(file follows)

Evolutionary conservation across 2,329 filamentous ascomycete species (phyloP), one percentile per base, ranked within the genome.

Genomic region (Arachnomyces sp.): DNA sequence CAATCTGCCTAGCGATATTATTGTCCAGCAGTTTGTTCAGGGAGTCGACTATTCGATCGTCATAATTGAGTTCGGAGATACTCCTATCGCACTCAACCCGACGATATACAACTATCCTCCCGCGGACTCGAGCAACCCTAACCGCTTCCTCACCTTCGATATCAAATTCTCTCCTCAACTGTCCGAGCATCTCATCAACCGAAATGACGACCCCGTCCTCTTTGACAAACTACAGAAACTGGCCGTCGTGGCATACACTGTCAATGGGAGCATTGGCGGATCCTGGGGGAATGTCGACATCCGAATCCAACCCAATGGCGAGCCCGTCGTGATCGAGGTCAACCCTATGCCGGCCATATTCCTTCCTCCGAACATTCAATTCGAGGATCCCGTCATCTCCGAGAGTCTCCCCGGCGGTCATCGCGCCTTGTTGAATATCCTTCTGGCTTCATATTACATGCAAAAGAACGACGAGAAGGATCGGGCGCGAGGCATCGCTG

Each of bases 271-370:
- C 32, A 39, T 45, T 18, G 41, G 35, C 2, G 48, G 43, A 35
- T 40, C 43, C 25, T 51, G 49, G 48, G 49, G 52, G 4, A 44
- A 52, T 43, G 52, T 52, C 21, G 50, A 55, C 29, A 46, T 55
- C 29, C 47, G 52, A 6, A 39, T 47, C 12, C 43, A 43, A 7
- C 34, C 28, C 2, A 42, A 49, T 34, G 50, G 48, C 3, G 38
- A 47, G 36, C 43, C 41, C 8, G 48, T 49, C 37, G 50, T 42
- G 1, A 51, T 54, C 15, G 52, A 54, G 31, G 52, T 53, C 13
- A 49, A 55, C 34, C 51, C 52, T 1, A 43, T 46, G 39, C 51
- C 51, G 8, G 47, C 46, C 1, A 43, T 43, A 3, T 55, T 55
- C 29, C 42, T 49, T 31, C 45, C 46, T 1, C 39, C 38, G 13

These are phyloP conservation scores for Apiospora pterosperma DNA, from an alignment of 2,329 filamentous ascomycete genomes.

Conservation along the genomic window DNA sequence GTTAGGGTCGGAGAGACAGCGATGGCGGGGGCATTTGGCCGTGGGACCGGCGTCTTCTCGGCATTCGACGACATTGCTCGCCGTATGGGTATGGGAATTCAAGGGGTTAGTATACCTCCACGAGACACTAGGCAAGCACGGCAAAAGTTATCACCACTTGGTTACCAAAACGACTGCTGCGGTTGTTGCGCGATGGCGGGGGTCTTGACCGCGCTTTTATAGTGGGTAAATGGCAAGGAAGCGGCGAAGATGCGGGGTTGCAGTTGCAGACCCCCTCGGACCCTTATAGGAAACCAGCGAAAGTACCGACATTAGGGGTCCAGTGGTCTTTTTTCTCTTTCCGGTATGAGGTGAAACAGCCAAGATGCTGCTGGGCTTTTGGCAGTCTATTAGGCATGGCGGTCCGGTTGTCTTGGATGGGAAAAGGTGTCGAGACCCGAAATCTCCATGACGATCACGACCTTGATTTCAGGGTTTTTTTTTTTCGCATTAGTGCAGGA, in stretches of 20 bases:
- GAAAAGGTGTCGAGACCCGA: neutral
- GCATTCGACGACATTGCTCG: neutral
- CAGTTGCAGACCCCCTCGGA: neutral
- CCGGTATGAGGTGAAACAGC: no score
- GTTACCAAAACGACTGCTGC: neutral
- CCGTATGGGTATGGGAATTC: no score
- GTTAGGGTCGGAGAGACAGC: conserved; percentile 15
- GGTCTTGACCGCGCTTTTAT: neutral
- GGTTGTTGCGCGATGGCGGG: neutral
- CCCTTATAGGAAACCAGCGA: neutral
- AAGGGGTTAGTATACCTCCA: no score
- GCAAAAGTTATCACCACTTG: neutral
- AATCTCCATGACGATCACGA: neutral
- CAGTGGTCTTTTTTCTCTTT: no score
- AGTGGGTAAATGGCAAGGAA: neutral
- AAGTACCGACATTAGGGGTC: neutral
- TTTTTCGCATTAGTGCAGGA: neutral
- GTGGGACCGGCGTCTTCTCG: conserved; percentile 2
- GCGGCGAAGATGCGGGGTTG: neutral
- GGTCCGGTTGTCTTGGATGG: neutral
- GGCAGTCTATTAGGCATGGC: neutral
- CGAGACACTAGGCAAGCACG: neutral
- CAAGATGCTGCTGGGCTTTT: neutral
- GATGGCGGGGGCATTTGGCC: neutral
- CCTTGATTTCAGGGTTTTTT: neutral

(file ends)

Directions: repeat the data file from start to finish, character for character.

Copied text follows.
Evolutionary conservation across 2,329 filamentous ascomycete species (phyloP), one percentile per base, ranked within the genome.

Genomic region (Arachnomyces sp.): DNA sequence CAATCTGCCTAGCGATATTATTGTCCAGCAGTTTGTTCAGGGAGTCGACTATTCGATCGTCATAATTGAGTTCGGAGATACTCCTATCGCACTCAACCCGACGATATACAACTATCCTCCCGCGGACTCGAGCAACCCTAACCGCTTCCTCACCTTCGATATCAAATTCTCTCCTCAACTGTCCGAGCATCTCATCAACCGAAATGACGACCCCGTCCTCTTTGACAAACTACAGAAACTGGCCGTCGTGGCATACACTGTCAATGGGAGCATTGGCGGATCCTGGGGGAATGTCGACATCCGAATCCAACCCAATGGCGAGCCCGTCGTGATCGAGGTCAACCCTATGCCGGCCATATTCCTTCCTCCGAACATTCAATTCGAGGATCCCGTCATCTCCGAGAGTCTCCCCGGCGGTCATCGCGCCTTGTTGAATATCCTTCTGGCTTCATATTACATGCAAAAGAACGACGAGAAGGATCGGGCGCGAGGCATCGCTG

Each of bases 271-370:
- C 32, A 39, T 45, T 18, G 41, G 35, C 2, G 48, G 43, A 35
- T 40, C 43, C 25, T 51, G 49, G 48, G 49, G 52, G 4, A 44
- A 52, T 43, G 52, T 52, C 21, G 50, A 55, C 29, A 46, T 55
- C 29, C 47, G 52, A 6, A 39, T 47, C 12, C 43, A 43, A 7
- C 34, C 28, C 2, A 42, A 49, T 34, G 50, G 48, C 3, G 38
- A 47, G 36, C 43, C 41, C 8, G 48, T 49, C 37, G 50, T 42
- G 1, A 51, T 54, C 15, G 52, A 54, G 31, G 52, T 53, C 13
- A 49, A 55, C 34, C 51, C 52, T 1, A 43, T 46, G 39, C 51
- C 51, G 8, G 47, C 46, C 1, A 43, T 43, A 3, T 55, T 55
- C 29, C 42, T 49, T 31, C 45, C 46, T 1, C 39, C 38, G 13

These are phyloP conservation scores for Apiospora pterosperma DNA, from an alignment of 2,329 filamentous ascomycete genomes.

Conservation along the genomic window DNA sequence GTTAGGGTCGGAGAGACAGCGATGGCGGGGGCATTTGGCCGTGGGACCGGCGTCTTCTCGGCATTCGACGACATTGCTCGCCGTATGGGTATGGGAATTCAAGGGGTTAGTATACCTCCACGAGACACTAGGCAAGCACGGCAAAAGTTATCACCACTTGGTTACCAAAACGACTGCTGCGGTTGTTGCGCGATGGCGGGGGTCTTGACCGCGCTTTTATAGTGGGTAAATGGCAAGGAAGCGGCGAAGATGCGGGGTTGCAGTTGCAGACCCCCTCGGACCCTTATAGGAAACCAGCGAAAGTACCGACATTAGGGGTCCAGTGGTCTTTTTTCTCTTTCCGGTATGAGGTGAAACAGCCAAGATGCTGCTGGGCTTTTGGCAGTCTATTAGGCATGGCGGTCCGGTTGTCTTGGATGGGAAAAGGTGTCGAGACCCGAAATCTCCATGACGATCACGACCTTGATTTCAGGGTTTTTTTTTTTCGCATTAGTGCAGGA, in stretches of 20 bases:
- GAAAAGGTGTCGAGACCCGA: neutral
- GCATTCGACGACATTGCTCG: neutral
- CAGTTGCAGACCCCCTCGGA: neutral
- CCGGTATGAGGTGAAACAGC: no score
- GTTACCAAAACGACTGCTGC: neutral
- CCGTATGGGTATGGGAATTC: no score
- GTTAGGGTCGGAGAGACAGC: conserved; percentile 15
- GGTCTTGACCGCGCTTTTAT: neutral
- GGTTGTTGCGCGATGGCGGG: neutral
- CCCTTATAGGAAACCAGCGA: neutral
- AAGGGGTTAGTATACCTCCA: no score
- GCAAAAGTTATCACCACTTG: neutral
- AATCTCCATGACGATCACGA: neutral
- CAGTGGTCTTTTTTCTCTTT: no score
- AGTGGGTAAATGGCAAGGAA: neutral
- AAGTACCGACATTAGGGGTC: neutral
- TTTTTCGCATTAGTGCAGGA: neutral
- GTGGGACCGGCGTCTTCTCG: conserved; percentile 2
- GCGGCGAAGATGCGGGGTTG: neutral
- GGTCCGGTTGTCTTGGATGG: neutral
- GGCAGTCTATTAGGCATGGC: neutral
- CGAGACACTAGGCAAGCACG: neutral
- CAAGATGCTGCTGGGCTTTT: neutral
- GATGGCGGGGGCATTTGGCC: neutral
- CCTTGATTTCAGGGTTTTTT: neutral